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On my new Trek Marlin with a 8 gear cassette, sometimes I try to downshift into the middle of the range of gears and it doesn't take (upshifting works fine). I can hear the gear clicking for a few seconds before the chain finally snaps into the correct position causing the chain tension to jerk while pedaling.

Do cassettes with a large range of gears have more issues with getting the chain to switch to the proper gear? Is this an issue that can be fixed by adjusting the derailleur tension?

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    How new is new? If you're about 4~6 weeks after buying it brand new, then most bike shops offer a tune-tweak up for all those little things. – Criggie Sep 1 '19 at 2:40
  • Also, how's your technique? On a derailleur bike you have to let off the pedal pressure a smidge to allow the rear derailleur's spring some slack to move and lift the chain up onto a bigger cog when going to a lower/easier gear. When changing down (harder gear,smaller cog) the chain just has to fall down and gravity/chain tension helps get it in place. Curiously, an IGH is the other way around. – Criggie Sep 1 '19 at 2:43
  • How long has it been since you cleaned the chain? – Andrew Henle Sep 1 '19 at 12:06
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To shift smoothly, you need 5 components to be working together harmoniously: the cassette, the derailleur, the shifter, the frame, and the chain. Any one of those could be causing your problems.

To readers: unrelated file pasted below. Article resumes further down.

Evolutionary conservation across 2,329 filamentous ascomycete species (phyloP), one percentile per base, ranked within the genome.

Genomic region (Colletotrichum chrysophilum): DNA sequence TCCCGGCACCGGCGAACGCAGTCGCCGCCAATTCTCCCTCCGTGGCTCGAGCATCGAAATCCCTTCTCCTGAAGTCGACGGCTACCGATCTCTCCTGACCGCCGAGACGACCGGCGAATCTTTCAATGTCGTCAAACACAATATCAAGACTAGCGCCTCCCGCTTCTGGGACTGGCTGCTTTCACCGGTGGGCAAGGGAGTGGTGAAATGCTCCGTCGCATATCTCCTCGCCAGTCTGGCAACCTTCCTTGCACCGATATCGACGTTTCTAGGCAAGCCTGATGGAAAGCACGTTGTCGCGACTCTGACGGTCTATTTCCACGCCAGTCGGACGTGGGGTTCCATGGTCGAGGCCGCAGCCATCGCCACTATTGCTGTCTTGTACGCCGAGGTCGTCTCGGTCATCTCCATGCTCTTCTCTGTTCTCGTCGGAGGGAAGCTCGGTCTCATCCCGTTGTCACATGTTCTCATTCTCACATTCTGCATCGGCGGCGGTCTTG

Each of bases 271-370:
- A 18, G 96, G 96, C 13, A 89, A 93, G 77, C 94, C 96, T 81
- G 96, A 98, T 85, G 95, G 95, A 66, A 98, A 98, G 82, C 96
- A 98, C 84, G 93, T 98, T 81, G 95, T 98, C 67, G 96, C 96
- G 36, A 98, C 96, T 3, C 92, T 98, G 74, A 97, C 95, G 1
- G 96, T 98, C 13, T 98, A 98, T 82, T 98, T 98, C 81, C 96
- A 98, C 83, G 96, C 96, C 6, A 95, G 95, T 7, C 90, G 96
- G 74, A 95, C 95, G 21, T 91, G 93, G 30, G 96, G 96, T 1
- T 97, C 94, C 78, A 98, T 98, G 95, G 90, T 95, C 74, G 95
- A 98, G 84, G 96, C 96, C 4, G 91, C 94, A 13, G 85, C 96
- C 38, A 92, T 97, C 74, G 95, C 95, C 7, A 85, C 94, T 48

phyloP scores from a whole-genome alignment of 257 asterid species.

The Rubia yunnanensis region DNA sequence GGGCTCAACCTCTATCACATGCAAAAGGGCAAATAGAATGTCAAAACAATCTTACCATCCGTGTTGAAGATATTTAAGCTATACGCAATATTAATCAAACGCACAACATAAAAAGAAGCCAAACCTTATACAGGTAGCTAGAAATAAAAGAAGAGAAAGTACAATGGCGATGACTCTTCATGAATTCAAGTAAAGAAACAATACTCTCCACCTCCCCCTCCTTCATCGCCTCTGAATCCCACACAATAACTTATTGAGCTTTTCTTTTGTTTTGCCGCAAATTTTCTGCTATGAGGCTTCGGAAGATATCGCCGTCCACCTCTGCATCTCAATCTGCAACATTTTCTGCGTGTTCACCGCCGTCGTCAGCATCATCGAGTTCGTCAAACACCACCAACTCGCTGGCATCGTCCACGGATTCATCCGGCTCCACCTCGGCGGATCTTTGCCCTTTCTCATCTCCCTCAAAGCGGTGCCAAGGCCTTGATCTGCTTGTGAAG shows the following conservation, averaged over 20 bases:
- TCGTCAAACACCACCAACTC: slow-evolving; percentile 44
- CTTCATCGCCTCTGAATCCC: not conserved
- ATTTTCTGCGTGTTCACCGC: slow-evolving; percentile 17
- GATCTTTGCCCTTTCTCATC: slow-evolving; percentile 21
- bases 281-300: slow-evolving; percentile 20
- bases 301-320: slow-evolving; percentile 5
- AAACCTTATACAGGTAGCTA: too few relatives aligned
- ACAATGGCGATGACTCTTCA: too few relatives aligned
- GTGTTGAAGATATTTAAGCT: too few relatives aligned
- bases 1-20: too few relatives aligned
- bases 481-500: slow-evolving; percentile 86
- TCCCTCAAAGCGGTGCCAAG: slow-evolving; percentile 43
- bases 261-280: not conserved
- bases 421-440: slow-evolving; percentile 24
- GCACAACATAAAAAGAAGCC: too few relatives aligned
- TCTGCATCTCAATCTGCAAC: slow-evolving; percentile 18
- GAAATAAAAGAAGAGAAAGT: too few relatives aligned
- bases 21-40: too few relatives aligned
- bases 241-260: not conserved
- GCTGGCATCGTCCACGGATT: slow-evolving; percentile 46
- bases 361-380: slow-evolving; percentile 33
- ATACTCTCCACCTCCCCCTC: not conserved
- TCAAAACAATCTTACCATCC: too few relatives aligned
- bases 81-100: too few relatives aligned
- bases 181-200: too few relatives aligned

In the specific case of cassettes, there is a wide range of quality and capability in cassettes. Many models have carefully aligned cogs, with little ramps and pins that assist in shifting, whereas others are little more than stamped plate steel. Those differences in quality will dwarf any difference between 8 and 12 speed.

So in short, a high-quality setup at any cassette size should have clean, crisp shifting.

With this said, a new bike should work reasonably well right away. Check that your deraileur is properly aligned, it may simply be a slight bit off and that is enough to cause your troubles.

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    Precisely the reason quality bike shops ask you to return for a free adjustment and hardware check after a month or so. Things like cables and springs will stretch and seat after initial installation. This can require a small but critical adjustments to optimize operation. – mikes Aug 31 '19 at 20:50
  • "To shift smoothly, you need 5 components to be working together harmoniously..." - Lol, why are bikes so finnicky? Motorcycles don't constantly shift out of alignment like bikes do. – SurpriseDog Sep 1 '19 at 2:22
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    Motorbikes compensate with much heavier-weight components, which they can do because the motor is substantially larger. Consider that a good cyclist can put out ~750 Watts for a few seconds, and most of us can sustain 100-200 watts for an hour or so. That's 1 horsepower and 1/8 to 1/4 of a horsepower respectively. 17cc is roughly a horsepower, so that 49cc stepthrough is 3 HP and a 600cc motor is ~180 HP. That's energy to waste carting around much heavier components. A motorbike bowden cable will weigh a lot more than a normal bicycle one. – Criggie Sep 1 '19 at 2:39
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    @Criggie plus many of those 49cc or similar scooters don't even have transmissions to begin with, often only a centrifugal clutch. Easy to be less efficient when you've got power to spare – whatsisname Sep 1 '19 at 5:16
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    Motorcycle gearboxes are closer to internal geared hubs than derailleurs. And IGHs don't need nearly as much maintenance as derailleurs but are heavier and less efficient. – ojs Sep 1 '19 at 12:02

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